Be that as it may, Koltsov as Kremlin vizier to a dirty war was on the other end of the death warrant often enough; he also cultivated Ernest Hemingway, and was rewarded with a thinly veiled role in For Whom The Bell Tolls (the character Karkov). His memoir Spanish Diary is a sort of team-Soviet counterpart to Orwell’s Homage to Catalonia.

But Koltsov lived ever in the shadow of Stalin’s terror, and to hear his friend, English correspondent Claud Cockburn tell it, Koltsov too knew it very well: a man for his time who could be a true believer by day and by night crack gallows humor at the creeping purges among friends. “I cannot say I was surprised” by his fall, Cockburn wrote when his onetime comrade disappeared. “And, oddly, I doubt if he was much surprised either. He had lived — and talked and joked — very dangerously, and he had absolutely no illusions so far as I know about the nature of the dangers … He would not, I thought, have been otherwise than satirically amused by some of the almost hysterically sentimental outcries which greeted his removal.” Though difficult to establish with certainty, it is thought that Stalin and Beria broadly suspected their Spanish Civil War emissaries of exposure to Trotskyite machinations, western spies, and other indulgences characteristic of men too far removed from that bullet in the back of the neck. Veterans of this conflict who retured to the USSR were a heavily purged demographic.**

Arrested as a Trotskyite at the end of 1938, he had a year to savor the terrors of interrogation and was made to denounce as western agents former friends like director Vsevolod Meyerhold — who was eventually executed on the same Feb. 1-2 night as Koltsov himself.

His brother, the cartoonist Boris Yefimov,† tried to inquire about him in March 1940 and was told that Koltsov had been interned in the gulag for ten years “without right of correspondence” … a secret police euphemism for a man who would in fact never correspond with anyone again.

* In 1923; this was a re-founding of a periodical dating to 1899, and the magazine naturally claims the earlier vintage for itself.

** Koltsov’s fall also corresponds to Moscow’s pre-World War II rapprochement with Berlin; one of the people his tortured denunciations helped bring down was the Jewish pro-western foreign minister Maxim Litvinov, for whom an anti-fascist alliance had been the policy. Litvinov was succeeded by Molotov — he of the Molotov-Ribbentrop non-aggression pact with Nazi Germany.

† Their surname by birth was Fridlyand; their father was a Jewish cobbler in Kiev.

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1940: 32 innocent Poles

1 comment June 6th, 2015 Meaghan

(Thanks to Meaghan Good of the Charley Project for the guest post. -ed.)

On this day in 1940, in the tiny village of Celiny in Nazi-occupied Poland, German soldiers and gendarmes stood 32 Polish citizens against the wall of a house and shot them all to death.

The victims of the shooting had, by the Germans’ own admission, done nothing to deserve their fate. They were killed in reprisal for crimes committed by others: namely, the murder of a German gendarme the previous day.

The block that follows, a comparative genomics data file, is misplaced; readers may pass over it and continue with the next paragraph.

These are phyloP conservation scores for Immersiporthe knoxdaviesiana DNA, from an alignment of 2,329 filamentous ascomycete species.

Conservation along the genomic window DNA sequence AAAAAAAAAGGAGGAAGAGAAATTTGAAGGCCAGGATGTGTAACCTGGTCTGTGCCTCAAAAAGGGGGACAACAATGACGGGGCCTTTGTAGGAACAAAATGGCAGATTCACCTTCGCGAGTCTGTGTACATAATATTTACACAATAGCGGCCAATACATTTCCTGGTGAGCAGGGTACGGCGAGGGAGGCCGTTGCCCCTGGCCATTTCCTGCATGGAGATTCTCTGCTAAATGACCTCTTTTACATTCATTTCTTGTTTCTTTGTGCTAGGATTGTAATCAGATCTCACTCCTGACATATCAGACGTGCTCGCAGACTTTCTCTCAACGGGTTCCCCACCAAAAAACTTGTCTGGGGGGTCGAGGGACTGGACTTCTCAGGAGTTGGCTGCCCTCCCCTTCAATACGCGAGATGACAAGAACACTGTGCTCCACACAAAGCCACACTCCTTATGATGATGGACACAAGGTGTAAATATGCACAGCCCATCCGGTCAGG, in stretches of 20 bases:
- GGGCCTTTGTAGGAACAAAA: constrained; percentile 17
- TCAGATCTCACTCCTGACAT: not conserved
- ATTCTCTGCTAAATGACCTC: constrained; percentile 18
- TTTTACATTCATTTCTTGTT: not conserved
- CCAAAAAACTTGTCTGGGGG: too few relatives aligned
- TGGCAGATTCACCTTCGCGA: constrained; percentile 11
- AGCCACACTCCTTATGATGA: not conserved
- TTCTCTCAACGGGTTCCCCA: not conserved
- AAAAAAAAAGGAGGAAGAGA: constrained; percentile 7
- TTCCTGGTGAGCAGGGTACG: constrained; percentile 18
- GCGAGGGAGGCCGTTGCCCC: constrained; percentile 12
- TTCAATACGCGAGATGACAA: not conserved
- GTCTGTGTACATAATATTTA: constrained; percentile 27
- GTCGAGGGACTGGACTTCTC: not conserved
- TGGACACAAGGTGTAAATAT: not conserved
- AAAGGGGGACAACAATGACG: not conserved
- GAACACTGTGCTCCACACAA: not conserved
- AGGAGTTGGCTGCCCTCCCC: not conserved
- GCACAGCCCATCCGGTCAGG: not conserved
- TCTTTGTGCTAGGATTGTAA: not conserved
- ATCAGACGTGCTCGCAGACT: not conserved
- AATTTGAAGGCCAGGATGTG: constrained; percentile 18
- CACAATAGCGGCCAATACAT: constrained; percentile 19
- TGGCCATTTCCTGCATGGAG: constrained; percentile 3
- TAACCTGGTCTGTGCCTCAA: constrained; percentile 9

Seventy years later, the inhabitants of Celiny shared their memories of the incident with British historian Mary Fulbrook:*

Two Poles had apparently become involved in a dispute with the gendarme, provoked by a disagreement over the legality of ordering a certain dish in a local hostelry: that particular cut of meat was not supposed to be available to Poles under the rationing system introduced by the German administration. The Poles initially succeeded in escaping from the fracas by bicycle, but were caught up by the gendarme, on a motorbike, in Celiny; here, a further scuffle had ensued, in the course of which the gendarme was fatally wounded.

In a slightly different version of the story, the German gendarme had not even been killed by the Poles but had died as a result of crashing when, somewhat inebriated as well as angry, he took a corner too fast in pursuit of the two Poles. Whatever the truth of the matter, the latter knew they were in for trouble and rapidly escaped; they were nowhere to be tracked down.

The Germans had previously registered prominent local citizens to serve as hostages for just this sort of situation. But everyone on the registration list was forewarned by their friends and family and went into hiding to avoid arrest.

The next morning, unable to find any of their hostages, the local German authorities got together and argued for a full three hours over what to do. In the end they settled on a plan: They went to the prison in the nearby city of Sosnowiec and grabbed 32 inmates who had been “incarcerated for all the manner of reasons, including minor infringements of the most trivial of the new rules imposed by the German occupation, political resistance, and sheer bad luck.”

The men’s bad luck got even worse: the 32 men (29 Catholics and three Jews) were trucked fifteen miles back to Celiny, taken to the scene of the fight from the night before, stood in a row against the wall and shot dead at point-blank range.

Nearly three-quarters of a century later, Fulbrook visited the site of the massacre:

The wall against which the thirty-two people were shot remains pockmarked by the bullet holes, daubed now with dashes of red paint to intimate their bloody origins; there is a memorial stone, for which money had arduously to be raised among the local community; and fresh flowers were often laid there, to keep the memory of former compatriots and relatives alive.

The memorial stone lists the names of the 29 Catholic victims, but not the names of the Jews, apparently because the townspeople didn’t know who they were.

Fulbrook notes that this incident seems insignificant when put into context of the “enormity of other crimes that were soon to engulf the area.” Indeed, she says, “This incident would scarcely bear mention in comparison with the crimes committed on an infinitely larger scale at Auschwitz.”